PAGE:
Humza Yousaf under pressure on independence strategy as SNP leader faces attacks after Rutherglen and Hamilton West defeat

The Rutherglen and Hamilton West by-election defeat demands change in approach, SNP activists have said

Humza Yousaf is under pressure to amend his independence strategy at the next general election and focus more strongly on the cost-of-living crisis as the SNP leader faced attacks from all sides after the Rutherglen and Hamilton West by-election defeat.

The First Minister faces an internal revolt from his own parliamentarians and activists, and appears caught between demands to go faster and harder on independence and calls to concentrate on easing cost-of-living pressures.

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It comes after the SNP’s Katy Loudon lost in a massive 20.4 percentage point swing to Labour’s Michael Shanks in the South Lanarkshire seat, pulling in less than half of the votes of the winner.

SNP leader Humza Yousaf speaks outside the V and A in Dundee. Picture: Andrew Milligan/PA WireSNP leader Humza Yousaf speaks outside the V and A in Dundee. Picture: Andrew Milligan/PA Wire
SNP leader Humza Yousaf speaks outside the V and A in Dundee. Picture: Andrew Milligan/PA Wire

The result has led some analysts to suggest Labour could return to being the biggest party north of the border at the next general election if the result is replicated.

Former SNP frontbencher Stewart McDonald, writing exclusively in The Scotsman today, warned Mr Yousaf of the dangers of becoming a “fundamentalist tribute act” as an “emotional spasm” in response to the by-election and the party’s decline in the polls.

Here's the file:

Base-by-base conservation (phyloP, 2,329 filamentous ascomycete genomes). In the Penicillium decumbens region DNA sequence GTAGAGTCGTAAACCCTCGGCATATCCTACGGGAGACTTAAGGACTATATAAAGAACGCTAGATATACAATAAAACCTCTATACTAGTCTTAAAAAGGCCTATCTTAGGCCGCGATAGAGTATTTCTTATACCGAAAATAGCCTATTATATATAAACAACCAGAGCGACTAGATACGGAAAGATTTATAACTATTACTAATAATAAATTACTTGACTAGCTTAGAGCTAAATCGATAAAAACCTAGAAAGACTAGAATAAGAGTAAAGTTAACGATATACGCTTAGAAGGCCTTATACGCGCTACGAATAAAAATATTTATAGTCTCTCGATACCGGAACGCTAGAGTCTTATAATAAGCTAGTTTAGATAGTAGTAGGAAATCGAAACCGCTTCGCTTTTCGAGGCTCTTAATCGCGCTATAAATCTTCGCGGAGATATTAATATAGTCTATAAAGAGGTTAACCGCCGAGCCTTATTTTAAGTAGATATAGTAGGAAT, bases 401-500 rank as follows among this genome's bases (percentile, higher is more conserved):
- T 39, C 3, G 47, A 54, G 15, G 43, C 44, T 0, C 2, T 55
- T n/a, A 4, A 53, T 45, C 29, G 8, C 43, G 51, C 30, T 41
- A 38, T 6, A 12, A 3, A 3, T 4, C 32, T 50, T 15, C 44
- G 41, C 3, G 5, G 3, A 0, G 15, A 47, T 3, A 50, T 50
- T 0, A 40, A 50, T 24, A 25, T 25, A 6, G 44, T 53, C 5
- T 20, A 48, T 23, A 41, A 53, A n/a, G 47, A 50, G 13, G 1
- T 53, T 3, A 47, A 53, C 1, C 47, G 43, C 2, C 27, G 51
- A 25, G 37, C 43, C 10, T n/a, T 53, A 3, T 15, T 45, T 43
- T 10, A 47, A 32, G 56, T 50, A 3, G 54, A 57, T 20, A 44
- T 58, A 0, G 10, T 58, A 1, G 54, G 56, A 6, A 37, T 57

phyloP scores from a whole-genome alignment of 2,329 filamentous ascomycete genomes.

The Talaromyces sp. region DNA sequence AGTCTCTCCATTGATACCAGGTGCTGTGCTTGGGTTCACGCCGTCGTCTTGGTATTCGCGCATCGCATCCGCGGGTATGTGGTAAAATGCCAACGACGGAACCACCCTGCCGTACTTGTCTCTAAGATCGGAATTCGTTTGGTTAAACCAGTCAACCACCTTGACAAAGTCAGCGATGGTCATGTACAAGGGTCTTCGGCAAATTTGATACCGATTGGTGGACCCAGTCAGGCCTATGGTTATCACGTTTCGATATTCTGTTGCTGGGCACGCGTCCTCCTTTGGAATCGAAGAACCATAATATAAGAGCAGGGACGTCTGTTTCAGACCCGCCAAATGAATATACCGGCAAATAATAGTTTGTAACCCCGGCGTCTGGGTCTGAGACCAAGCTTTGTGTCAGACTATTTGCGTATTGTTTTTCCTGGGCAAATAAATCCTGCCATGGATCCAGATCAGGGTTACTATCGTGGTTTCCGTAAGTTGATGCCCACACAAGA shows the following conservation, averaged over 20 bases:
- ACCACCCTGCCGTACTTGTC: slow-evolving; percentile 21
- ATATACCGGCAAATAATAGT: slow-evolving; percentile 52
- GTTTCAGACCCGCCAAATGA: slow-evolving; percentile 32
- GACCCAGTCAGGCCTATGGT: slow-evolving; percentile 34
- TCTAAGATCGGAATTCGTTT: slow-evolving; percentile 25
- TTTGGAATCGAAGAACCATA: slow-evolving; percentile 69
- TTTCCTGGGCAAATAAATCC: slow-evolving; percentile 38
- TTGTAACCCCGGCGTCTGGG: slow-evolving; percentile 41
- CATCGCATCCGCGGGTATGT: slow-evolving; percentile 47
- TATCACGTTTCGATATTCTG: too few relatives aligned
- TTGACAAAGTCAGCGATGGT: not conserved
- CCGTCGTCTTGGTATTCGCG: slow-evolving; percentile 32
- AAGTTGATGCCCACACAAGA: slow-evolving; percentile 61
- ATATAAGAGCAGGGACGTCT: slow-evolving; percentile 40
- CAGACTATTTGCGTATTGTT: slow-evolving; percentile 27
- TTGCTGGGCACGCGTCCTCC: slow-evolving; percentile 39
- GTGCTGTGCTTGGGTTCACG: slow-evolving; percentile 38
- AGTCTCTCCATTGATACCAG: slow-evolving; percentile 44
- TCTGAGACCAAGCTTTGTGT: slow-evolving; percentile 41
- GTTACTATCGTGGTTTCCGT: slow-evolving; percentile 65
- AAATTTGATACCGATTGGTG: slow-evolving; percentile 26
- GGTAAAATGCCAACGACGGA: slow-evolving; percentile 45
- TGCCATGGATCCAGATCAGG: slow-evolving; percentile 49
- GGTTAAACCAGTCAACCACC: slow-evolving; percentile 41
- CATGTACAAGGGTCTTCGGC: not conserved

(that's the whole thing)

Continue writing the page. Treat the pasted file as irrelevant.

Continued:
Stephen Flynn, the party’s leader on Westminster who many have tipped to replace Mr Yousaf as leader of the SNP, told the BBC the party cannot continue with “business as usual”.

Ash Regan, the defeated SNP leadership contender, demanded the First Minister use the result as an “invaluable opportunity for introspection and strategic realignment”, repeating calls made by Alex Salmond’s Alba Party on a ‘Scotland United for Independence’ joint ticket.

SNP leader Humza Yousaf speaks to the media outside the V and A in Dundee following Scottish Labour's win in the Rutherglen and Hamilton West by-election.SNP leader Humza Yousaf speaks to the media outside the V and A in Dundee following Scottish Labour's win in the Rutherglen and Hamilton West by-election.
SNP leader Humza Yousaf speaks to the media outside the V and A in Dundee following Scottish Labour's win in the Rutherglen and Hamilton West by-election.

Mr Salmond claimed the result demonstrated Mr Yousaf had only days left to save his job as First Minister, while the SNP leader admitted it had been a “tough day for the SNP”.

SNP figures who spoke to The Scotsman were despondent about the result, with many blaming the circumstances of the by-election for the scale of the defeat.

Margaret Ferrier’s Covid breach, voter apathy, and the ongoing impact of the unresolved police investigation into the SNP’s finances were repeatedly raised as leading factors behind the by-election result.

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The cost-of-living crisis was also highlighted as the dominant issue of the campaign, with an acceptance that independence and the constitution was not a priority for those spoken to on the doorstep.

Activists took to social media to demand the First Minister ditch his planned general election strategy, which would see the SNP take winning the most seats at the next election as being “empowered to begin immediate negotiations with the UK Government to give democratic effect to Scotland becoming an independent country”.

Many are now calling for a tighter focus on the cost-of-living crisis through a key amendment to the leadership’s independence strategy motion, which would see the SNP manifesto demand additional powers for Holyrood specifically to tackle rising prices, as well as push any “de-facto” referendum to the 2026 Holyrood election.